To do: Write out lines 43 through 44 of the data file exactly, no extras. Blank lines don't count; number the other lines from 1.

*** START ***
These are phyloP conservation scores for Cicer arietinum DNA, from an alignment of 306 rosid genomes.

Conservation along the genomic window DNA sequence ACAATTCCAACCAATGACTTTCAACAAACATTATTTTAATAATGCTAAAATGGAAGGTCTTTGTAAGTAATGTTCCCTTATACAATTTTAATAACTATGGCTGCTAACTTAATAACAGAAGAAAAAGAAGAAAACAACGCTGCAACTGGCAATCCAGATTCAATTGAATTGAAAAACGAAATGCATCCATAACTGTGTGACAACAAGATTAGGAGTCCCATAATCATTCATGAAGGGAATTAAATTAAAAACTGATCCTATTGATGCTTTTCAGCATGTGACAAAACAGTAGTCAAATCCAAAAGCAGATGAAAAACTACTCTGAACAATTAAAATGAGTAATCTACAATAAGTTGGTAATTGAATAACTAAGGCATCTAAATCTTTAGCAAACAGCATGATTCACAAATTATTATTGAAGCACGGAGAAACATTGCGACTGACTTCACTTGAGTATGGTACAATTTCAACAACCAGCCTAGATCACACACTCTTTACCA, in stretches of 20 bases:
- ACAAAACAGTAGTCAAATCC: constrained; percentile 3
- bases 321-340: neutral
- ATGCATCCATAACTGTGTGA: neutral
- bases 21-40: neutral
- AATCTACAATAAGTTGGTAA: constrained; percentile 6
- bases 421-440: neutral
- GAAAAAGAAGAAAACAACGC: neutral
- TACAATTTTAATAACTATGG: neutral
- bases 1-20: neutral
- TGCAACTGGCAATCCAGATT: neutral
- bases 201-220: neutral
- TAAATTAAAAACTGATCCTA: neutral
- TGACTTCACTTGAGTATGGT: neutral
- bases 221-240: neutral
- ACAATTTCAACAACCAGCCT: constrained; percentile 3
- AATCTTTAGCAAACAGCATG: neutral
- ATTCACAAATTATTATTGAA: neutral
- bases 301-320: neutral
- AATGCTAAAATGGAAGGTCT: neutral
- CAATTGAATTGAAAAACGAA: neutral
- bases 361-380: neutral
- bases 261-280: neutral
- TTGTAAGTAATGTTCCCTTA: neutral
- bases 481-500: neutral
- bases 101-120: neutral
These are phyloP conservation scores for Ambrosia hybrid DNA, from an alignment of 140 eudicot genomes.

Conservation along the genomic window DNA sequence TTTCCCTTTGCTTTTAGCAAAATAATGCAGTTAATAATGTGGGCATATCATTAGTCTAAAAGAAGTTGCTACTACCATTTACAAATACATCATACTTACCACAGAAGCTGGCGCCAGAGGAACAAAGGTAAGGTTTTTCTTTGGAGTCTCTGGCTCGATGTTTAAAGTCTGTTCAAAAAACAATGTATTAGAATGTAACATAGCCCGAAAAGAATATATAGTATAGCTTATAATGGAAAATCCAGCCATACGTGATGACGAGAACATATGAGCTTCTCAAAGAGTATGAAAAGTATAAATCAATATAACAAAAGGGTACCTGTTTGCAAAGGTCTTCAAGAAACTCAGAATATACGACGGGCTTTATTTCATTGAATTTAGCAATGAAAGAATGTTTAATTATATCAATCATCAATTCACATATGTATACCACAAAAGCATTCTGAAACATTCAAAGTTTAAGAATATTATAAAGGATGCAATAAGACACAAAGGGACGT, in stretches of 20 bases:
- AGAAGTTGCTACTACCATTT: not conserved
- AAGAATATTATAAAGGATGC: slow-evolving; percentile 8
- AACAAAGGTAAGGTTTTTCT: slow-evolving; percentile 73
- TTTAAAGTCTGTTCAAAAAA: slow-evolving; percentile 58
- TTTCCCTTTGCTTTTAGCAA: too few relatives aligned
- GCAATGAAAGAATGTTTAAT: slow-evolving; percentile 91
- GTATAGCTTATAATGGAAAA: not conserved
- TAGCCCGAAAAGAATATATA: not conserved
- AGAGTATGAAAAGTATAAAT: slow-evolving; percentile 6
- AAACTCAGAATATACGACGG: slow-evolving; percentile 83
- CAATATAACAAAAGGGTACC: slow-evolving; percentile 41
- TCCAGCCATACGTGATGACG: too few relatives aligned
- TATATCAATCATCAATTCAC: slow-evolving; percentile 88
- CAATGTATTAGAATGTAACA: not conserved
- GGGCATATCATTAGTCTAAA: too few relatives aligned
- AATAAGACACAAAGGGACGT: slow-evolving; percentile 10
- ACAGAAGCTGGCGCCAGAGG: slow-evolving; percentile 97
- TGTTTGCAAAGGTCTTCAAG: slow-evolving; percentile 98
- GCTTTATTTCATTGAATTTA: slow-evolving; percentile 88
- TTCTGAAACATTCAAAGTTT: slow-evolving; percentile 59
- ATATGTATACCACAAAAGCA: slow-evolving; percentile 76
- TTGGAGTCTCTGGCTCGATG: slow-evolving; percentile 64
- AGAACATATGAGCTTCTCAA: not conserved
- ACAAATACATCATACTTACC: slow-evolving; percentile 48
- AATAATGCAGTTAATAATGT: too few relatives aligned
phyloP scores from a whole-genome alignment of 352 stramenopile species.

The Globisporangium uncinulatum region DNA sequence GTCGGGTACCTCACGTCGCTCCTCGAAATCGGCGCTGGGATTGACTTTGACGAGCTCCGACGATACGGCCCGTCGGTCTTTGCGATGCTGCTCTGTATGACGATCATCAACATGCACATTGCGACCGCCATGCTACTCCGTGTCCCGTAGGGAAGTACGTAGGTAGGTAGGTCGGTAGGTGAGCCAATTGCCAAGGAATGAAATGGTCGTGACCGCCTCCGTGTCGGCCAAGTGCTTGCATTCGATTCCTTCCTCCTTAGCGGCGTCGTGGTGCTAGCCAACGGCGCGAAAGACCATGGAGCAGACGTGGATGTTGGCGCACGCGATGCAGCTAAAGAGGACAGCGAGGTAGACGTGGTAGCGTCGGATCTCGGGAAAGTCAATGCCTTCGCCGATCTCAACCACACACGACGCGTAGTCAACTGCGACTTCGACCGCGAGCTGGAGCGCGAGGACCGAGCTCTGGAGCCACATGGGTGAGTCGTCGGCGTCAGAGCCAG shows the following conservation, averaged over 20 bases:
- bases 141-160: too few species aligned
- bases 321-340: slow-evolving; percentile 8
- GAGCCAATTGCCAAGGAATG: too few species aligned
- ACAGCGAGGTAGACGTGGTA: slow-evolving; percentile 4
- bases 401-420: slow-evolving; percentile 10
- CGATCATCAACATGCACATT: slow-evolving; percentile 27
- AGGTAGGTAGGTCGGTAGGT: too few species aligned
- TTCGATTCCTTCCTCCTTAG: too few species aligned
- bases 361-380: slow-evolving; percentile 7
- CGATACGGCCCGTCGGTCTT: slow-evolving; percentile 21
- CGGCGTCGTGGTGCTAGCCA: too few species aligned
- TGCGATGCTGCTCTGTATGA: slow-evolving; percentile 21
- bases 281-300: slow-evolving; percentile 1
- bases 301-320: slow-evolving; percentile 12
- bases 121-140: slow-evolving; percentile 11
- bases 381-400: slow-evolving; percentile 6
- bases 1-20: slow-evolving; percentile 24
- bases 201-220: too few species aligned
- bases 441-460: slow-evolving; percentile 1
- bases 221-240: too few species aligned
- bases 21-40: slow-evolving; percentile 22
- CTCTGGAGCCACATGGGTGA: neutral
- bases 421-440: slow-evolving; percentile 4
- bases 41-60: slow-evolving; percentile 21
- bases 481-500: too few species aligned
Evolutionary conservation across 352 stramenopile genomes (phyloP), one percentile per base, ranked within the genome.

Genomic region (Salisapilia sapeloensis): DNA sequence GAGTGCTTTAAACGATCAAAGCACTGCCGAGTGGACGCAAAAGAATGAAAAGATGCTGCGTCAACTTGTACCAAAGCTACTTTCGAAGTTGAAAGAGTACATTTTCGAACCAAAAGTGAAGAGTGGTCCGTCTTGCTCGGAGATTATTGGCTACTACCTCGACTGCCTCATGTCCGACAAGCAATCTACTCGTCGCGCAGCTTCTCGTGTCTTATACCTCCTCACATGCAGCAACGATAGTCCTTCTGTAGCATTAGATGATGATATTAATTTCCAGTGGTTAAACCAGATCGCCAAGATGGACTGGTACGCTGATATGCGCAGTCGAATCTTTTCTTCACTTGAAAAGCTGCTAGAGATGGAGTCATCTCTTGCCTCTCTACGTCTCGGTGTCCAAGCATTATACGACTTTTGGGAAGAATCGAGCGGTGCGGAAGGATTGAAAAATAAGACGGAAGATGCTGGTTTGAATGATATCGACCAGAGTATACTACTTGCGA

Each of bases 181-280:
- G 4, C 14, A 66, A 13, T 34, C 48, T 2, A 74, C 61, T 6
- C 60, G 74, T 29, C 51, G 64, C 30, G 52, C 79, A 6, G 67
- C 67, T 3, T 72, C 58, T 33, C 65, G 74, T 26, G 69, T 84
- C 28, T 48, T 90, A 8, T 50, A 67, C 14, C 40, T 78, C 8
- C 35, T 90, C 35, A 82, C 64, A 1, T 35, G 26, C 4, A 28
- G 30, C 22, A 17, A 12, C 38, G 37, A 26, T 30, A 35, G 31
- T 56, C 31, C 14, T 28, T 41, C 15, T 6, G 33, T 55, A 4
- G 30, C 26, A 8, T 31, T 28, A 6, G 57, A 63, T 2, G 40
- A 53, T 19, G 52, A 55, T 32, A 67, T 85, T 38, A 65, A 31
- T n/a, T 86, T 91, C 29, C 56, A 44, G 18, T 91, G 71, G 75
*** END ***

- CAATGTATTAGAATGTAACA: not conserved
- GGGCATATCATTAGTCTAAA: too few relatives aligned